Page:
It is observable, that this statute does not extend to Ante f. 22. the alienation of a tenant in tail in possession, and 25. therefore his warranty is not restrained by this act.

S 29. A warranty may be destroyed by the attain. How a War.

ranty may be der of the warrantor, for, in that case, he becomes deftroyed.

Lit. l. 745. incapable of transmitting any thing by descent,





The fame Subject continued.-Covenants and Conclusion.

$s. Of Covenants

1950. Who are held to claim

through the Vendor. 8. Implied Covenants.

52. Or by his Default. 12. Joint and several Covenants. 53. Covenants for Produđion of 16. Covenants real.

Title Deeds. 17. Bind all claiming under the 54. What Covenants where the Grantee.

Title is defeative. . 30. And all claiming under the 55. Remedies under these Code Grantor.

nants. 37. Covenants for the Title to 65. Who are bound to enter into Lands.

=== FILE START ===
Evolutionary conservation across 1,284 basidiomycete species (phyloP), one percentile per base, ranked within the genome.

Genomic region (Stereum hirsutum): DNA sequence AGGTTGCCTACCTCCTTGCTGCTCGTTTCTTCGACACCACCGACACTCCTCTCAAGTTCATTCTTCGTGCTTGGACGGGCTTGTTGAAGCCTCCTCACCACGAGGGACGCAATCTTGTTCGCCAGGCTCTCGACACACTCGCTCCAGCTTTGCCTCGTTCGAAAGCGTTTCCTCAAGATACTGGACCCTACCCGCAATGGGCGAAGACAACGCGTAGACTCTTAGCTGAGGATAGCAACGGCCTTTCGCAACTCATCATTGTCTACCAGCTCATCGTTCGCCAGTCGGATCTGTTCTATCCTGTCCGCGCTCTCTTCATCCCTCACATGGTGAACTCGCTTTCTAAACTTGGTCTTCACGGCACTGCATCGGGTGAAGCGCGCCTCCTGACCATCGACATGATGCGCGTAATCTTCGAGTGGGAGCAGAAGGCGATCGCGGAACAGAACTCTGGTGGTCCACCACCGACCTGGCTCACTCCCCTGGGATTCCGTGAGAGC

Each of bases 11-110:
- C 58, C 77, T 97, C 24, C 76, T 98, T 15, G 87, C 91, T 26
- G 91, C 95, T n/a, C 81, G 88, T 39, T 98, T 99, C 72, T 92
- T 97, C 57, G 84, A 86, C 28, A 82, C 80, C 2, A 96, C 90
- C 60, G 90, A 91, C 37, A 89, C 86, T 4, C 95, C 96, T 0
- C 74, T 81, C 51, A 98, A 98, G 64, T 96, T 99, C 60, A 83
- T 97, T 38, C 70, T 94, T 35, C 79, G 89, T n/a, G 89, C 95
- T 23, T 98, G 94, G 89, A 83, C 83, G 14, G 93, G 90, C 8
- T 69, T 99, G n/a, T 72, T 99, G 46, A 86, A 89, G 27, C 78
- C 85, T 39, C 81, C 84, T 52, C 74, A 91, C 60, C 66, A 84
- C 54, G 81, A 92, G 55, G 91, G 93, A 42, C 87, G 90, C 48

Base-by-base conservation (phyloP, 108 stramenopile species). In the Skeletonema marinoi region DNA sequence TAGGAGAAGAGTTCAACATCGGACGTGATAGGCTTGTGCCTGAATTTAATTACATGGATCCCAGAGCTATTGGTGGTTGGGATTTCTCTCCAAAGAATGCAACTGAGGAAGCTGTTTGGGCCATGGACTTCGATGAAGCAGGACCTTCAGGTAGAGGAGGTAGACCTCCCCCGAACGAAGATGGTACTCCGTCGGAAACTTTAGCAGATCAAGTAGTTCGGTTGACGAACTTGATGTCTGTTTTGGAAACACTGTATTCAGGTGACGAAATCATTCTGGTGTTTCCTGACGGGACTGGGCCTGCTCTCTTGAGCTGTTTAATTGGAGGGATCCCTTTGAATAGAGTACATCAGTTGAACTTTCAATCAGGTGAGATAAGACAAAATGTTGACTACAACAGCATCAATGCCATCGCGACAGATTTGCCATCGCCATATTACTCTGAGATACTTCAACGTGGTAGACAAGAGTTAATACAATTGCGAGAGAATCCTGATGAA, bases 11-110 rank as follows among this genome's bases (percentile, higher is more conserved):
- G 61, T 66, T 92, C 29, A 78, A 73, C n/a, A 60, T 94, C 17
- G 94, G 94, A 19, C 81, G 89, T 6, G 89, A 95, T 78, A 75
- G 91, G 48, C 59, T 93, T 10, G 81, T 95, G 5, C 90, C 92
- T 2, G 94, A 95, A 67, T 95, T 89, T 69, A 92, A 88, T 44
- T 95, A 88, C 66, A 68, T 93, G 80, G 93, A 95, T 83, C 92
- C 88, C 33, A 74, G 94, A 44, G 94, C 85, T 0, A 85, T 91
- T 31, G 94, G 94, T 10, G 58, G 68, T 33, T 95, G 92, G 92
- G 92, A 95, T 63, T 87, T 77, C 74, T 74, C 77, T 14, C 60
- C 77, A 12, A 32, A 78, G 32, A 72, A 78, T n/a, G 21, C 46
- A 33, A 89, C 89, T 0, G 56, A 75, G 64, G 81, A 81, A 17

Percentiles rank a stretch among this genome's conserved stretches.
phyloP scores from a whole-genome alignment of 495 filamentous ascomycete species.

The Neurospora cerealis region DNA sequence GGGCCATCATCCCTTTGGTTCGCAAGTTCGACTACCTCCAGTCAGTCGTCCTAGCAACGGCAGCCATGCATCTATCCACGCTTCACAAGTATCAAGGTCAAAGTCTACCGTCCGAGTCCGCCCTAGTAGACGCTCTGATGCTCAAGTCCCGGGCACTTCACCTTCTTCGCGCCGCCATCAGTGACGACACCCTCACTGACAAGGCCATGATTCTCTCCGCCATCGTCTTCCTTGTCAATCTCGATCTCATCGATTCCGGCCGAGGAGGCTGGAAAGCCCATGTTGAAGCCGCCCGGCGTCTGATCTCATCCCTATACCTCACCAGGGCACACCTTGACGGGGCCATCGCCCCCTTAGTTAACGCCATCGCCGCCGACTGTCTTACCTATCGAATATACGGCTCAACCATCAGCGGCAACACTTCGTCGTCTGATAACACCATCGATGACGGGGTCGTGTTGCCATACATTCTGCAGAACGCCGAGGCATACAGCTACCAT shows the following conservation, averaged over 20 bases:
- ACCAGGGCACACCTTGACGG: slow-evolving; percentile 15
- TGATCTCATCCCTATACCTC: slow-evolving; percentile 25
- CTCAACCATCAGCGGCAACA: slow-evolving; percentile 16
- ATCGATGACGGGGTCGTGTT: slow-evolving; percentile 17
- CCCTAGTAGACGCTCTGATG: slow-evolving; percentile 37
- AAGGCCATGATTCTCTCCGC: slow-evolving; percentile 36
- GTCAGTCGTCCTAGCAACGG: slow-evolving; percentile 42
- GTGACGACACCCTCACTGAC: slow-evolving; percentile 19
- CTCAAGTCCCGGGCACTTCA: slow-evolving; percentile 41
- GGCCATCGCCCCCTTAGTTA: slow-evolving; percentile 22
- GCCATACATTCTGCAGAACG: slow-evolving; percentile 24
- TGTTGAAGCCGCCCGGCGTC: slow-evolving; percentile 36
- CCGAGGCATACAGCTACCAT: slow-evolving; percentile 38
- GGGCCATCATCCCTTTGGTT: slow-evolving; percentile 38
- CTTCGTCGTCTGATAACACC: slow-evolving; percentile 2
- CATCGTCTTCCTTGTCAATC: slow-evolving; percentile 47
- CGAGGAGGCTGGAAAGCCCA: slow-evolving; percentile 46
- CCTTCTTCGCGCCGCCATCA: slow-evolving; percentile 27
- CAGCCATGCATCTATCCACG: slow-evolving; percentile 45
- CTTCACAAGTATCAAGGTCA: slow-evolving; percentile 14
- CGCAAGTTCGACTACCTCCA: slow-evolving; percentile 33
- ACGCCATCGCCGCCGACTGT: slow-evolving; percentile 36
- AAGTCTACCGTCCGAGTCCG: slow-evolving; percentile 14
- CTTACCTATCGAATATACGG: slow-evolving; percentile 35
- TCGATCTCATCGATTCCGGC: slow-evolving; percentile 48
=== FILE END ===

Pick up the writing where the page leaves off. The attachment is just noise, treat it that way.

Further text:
these Covenants. 46. Usually restrained to the Aas | 70. Conclufon.

of the Vendor.

Section 1. Of Covenants. THE seventh part of a deed is the covenant, which

is an engagement or agreement by which one person obliges himself to do something beneficial to, or to abstain from something, which, if done, might be prejudicial to another. And a great variety of agreements of this kind have been introduced into modern deeds.

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§ 2. A covenant is generally an agreement to do something in futuro, and differs from the case where an agreement refers to a thing which is not to be done by: the person of any; but to a thing to be executed